attack “the execution of a sentence” under § 2241 but rather attacks the validity of the
sentence itself based on an alleged mistake at resentencing. See e.g., Bradshaw v.
Story, 86 F.3d 164, 166 (10th Cir. 1996) (“Where the alleged errors occurred at or prior
to sentencing, the appropriate remedy is § 2254 and not § 2241); see also Johnson v.
Taylor, 347 F.2d 365, 366 (10th Cir. 1965) (“The purpose of section 2255 is to provide a
method of determining the validity of a judgment by the court which imposed the
sentence, rather than by the court in the district where the prisoner is confined.”). It is
well-established that a collateral challenge to a D.C. offender’s sentence is to be
brought pursuant to D.C. Code § 23-110 and filed in the Superior Court of the District of
Columbia. See Swain v. Pressley, 430 U.S. 372, 375 (1977). Specifically,
[u]nder District of Columbia law, a prisoner convicted and sentenced in the
Superior Court may file a motion in that court to vacate, set aside, or correct his
sentence “upon the ground that (1) the sentence was imposed in violation of the
Constitution of the United States or the laws of the District of Columbia, (2) the
court was without jurisdiction to impose the sentence, (3) the sentence was in
excess of the maximum authorized by law, [or] (4) the sentence is otherwise
subject to collateral attack.” D.C. Code § 23–110(a). Although habeas relief in
federal court is available to a District of Columbia Code offender who “is in
custody in violation of the Constitution . . . of the United States,” 28 U.S.C. §
2241(c)(3), his habeas petition “shall not be entertained by . . . any Federal . . .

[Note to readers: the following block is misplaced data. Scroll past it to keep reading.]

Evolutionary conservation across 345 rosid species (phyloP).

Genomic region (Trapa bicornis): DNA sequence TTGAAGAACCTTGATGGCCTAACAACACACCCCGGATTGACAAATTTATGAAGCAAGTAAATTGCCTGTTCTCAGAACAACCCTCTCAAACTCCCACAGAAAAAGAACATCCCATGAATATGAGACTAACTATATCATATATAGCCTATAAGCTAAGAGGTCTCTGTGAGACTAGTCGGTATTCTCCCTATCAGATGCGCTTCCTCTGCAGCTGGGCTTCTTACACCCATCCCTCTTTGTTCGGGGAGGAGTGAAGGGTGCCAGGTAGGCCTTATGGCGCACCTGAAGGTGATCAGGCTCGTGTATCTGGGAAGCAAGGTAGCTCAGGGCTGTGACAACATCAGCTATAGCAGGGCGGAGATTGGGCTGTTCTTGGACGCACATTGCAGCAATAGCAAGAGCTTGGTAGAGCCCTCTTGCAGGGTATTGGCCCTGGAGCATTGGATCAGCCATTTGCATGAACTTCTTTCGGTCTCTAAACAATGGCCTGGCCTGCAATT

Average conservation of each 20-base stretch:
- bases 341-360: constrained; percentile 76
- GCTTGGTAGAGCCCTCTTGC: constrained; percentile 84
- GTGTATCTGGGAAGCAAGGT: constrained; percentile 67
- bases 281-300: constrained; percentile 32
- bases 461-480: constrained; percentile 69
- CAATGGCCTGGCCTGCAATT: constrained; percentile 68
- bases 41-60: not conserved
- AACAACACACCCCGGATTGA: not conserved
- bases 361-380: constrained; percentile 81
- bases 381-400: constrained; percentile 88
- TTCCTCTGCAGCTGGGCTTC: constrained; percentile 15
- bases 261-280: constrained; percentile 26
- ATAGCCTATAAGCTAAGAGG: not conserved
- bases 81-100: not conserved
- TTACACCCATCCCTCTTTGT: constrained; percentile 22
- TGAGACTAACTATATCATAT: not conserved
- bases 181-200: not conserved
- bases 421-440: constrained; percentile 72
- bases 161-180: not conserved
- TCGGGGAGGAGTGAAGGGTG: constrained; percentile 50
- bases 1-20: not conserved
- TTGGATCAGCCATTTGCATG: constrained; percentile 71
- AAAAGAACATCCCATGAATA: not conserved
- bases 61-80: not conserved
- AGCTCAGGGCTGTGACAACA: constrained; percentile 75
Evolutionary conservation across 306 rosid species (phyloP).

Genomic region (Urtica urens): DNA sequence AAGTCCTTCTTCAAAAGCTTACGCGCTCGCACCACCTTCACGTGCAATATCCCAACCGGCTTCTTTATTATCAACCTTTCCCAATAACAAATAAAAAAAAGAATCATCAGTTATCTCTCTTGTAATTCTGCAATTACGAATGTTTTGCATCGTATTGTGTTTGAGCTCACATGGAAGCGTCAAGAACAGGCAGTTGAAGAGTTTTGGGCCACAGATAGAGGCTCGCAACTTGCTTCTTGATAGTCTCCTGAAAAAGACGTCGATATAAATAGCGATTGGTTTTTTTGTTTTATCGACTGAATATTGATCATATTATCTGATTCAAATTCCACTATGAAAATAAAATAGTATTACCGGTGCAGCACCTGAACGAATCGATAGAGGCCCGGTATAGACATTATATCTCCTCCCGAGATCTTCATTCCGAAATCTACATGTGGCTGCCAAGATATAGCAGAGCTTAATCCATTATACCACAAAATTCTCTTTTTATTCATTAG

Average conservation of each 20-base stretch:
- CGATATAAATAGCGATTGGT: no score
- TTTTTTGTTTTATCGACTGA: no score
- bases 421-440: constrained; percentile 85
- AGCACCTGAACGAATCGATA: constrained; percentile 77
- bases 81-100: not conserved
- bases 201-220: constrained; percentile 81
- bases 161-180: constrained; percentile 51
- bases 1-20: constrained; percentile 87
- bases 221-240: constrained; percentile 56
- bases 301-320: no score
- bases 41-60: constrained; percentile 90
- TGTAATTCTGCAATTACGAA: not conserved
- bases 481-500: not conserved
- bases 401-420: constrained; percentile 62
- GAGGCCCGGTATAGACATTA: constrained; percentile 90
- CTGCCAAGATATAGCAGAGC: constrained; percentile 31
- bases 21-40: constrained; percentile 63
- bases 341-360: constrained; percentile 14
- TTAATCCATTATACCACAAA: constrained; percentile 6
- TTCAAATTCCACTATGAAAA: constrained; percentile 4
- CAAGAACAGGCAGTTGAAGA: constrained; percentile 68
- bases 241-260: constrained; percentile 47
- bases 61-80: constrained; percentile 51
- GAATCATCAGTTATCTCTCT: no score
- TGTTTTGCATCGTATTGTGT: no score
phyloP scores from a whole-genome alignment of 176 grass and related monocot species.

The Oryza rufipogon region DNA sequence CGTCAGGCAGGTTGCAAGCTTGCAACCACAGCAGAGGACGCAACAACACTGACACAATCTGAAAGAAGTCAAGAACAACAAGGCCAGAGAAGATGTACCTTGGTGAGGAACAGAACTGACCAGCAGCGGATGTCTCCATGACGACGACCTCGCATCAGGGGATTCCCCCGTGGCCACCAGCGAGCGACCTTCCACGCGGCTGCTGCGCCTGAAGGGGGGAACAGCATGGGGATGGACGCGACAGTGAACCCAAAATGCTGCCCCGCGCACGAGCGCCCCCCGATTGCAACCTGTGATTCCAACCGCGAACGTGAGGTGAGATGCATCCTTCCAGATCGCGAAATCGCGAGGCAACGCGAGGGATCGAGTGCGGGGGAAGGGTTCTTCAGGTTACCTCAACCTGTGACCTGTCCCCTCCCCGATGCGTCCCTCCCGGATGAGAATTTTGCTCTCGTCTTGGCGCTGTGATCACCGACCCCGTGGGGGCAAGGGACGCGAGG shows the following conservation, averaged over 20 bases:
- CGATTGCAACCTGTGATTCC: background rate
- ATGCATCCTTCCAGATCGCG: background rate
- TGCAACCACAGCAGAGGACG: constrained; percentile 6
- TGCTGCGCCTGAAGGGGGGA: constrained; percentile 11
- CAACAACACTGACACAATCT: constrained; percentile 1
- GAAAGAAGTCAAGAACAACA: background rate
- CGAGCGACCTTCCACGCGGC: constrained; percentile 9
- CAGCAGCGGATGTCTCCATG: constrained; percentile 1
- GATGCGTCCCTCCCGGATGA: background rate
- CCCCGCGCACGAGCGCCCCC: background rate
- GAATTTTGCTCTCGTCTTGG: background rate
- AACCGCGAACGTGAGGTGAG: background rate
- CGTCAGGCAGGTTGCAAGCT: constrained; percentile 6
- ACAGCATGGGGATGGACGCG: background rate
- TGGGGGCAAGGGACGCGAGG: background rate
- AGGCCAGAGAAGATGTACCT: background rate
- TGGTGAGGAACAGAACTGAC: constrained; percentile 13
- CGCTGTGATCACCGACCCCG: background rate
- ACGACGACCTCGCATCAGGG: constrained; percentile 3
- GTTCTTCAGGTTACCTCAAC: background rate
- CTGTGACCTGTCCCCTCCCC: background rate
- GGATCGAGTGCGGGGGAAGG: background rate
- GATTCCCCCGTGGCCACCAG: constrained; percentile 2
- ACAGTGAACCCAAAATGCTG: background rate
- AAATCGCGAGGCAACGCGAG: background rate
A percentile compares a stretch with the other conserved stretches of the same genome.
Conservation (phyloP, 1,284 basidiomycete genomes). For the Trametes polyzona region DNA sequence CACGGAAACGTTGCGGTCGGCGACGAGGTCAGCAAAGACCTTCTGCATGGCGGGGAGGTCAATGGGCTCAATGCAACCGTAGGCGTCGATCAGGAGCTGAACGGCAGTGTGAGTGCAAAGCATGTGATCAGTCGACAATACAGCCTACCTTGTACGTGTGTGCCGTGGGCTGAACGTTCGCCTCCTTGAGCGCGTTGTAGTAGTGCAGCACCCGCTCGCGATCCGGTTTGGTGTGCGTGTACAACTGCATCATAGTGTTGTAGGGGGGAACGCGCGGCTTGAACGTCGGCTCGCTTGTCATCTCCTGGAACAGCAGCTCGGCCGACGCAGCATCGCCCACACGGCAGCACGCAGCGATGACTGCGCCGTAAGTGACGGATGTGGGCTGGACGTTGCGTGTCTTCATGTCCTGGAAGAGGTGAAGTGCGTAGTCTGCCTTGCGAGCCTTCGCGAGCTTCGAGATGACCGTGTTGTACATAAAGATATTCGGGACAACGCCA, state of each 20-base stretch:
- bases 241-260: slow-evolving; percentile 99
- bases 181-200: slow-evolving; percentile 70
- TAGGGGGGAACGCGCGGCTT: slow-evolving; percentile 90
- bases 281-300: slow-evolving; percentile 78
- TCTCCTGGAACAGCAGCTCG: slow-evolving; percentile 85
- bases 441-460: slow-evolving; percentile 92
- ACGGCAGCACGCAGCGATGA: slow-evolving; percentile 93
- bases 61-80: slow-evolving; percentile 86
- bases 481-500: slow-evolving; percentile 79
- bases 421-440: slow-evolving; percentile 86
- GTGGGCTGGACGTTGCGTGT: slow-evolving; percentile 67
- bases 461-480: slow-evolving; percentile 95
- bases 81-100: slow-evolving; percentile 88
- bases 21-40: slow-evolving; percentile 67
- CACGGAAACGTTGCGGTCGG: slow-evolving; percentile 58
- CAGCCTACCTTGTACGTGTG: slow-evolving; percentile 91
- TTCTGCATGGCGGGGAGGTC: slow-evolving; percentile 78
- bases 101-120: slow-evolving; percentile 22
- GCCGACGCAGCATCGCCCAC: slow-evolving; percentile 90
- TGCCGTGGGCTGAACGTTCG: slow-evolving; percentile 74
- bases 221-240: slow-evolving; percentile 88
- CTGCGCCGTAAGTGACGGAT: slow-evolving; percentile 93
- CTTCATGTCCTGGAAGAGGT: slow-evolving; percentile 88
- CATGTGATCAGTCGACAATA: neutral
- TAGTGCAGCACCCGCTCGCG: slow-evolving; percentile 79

court if it appears that the . . . Superior Court has denied him relief, unless it also
appears that the remedy by motion is inadequate or ineffective to test the legality
of his detention.” D.C.Code § 23–110(g); Garris v. Lindsay, 794 F.2d 722, 726
(D.C. Cir.1986) (per curiam) (“[A] District of Columbia prisoner has no recourse to
a federal judicial forum unless the local remedy is inadequate or ineffective to
test the legality of his detention.”) (internal quotation marks and citation omitted).
Hatch v. Jett, 847 F. Supp.2d 88, 92 (D.D.C. 2012); see also Swain, 430 U.S. at 377-78
(1977) (finding that § 23-110 divests federal courts of jurisdiction over such claims
absent a showing that § 23-110 is inadequate or ineffective).
In his Application and Response, Mr. Eldridge implicitly recognizes that he is
attacking the validity of his sentence because he repeatedly argues that the trial court or
sentencing court committed an error in imposing the same aggregate prison term of 40to-120 years at resentencing in 1993. Moreover, Mr. Eldridge concedes that his claim in
the instant action is like the claim he raised in his § 23-110 motion filed in the Superior
Court. (ECF No. 13, at 5). Therefore, Mr. Eldridge’s claim must be raised in the in
Superior Court of the District of Columbia in a motion to vacate, set aside, or correct his
sentence pursuant to D.C. Code § 23-110 unless that remedy is inadequate or
Section 23-110(g) is clear in its requirement that Mr. Eldridge demonstrate the
local remedy is inadequate or ineffective. D.C. Code § 23-110(g). Mr. Eldridge argues
in his Response that the remedy available in the Superior Court is inadequate or
ineffective because it previously denied his claim. (See ECF No. 13, at 8). Specifically,
he contends that “any mistake the court made at resentencing when it failed to give